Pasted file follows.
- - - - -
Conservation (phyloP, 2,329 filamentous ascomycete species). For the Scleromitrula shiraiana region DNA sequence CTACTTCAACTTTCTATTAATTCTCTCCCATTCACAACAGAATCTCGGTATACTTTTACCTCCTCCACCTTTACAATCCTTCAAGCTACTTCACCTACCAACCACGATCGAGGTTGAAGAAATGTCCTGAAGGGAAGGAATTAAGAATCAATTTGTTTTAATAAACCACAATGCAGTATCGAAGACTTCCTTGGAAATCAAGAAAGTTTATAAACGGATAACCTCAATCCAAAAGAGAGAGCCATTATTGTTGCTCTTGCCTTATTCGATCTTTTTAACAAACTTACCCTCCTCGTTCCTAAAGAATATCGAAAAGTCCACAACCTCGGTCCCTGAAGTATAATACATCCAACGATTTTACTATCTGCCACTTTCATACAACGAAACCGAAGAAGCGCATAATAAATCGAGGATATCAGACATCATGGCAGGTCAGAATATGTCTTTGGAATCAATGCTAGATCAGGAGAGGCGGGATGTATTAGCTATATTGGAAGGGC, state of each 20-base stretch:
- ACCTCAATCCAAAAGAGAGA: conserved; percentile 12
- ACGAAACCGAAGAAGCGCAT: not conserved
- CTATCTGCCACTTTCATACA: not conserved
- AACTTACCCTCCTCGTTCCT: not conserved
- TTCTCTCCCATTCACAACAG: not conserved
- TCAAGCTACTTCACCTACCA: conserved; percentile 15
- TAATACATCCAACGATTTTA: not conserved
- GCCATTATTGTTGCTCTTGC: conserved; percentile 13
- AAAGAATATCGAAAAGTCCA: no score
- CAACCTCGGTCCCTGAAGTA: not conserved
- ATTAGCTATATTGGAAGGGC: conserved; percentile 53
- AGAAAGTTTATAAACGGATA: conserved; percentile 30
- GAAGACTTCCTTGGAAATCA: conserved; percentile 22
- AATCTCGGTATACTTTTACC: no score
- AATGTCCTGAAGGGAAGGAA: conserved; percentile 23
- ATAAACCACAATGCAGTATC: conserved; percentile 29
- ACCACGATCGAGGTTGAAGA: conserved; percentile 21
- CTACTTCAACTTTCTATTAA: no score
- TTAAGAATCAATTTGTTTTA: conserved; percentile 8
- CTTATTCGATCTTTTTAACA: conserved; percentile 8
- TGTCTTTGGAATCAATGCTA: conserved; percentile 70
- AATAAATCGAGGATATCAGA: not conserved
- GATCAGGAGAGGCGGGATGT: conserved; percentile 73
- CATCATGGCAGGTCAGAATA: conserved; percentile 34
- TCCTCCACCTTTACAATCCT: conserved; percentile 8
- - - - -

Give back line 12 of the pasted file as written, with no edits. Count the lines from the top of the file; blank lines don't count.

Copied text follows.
- ATTAGCTATATTGGAAGGGC: conserved; percentile 53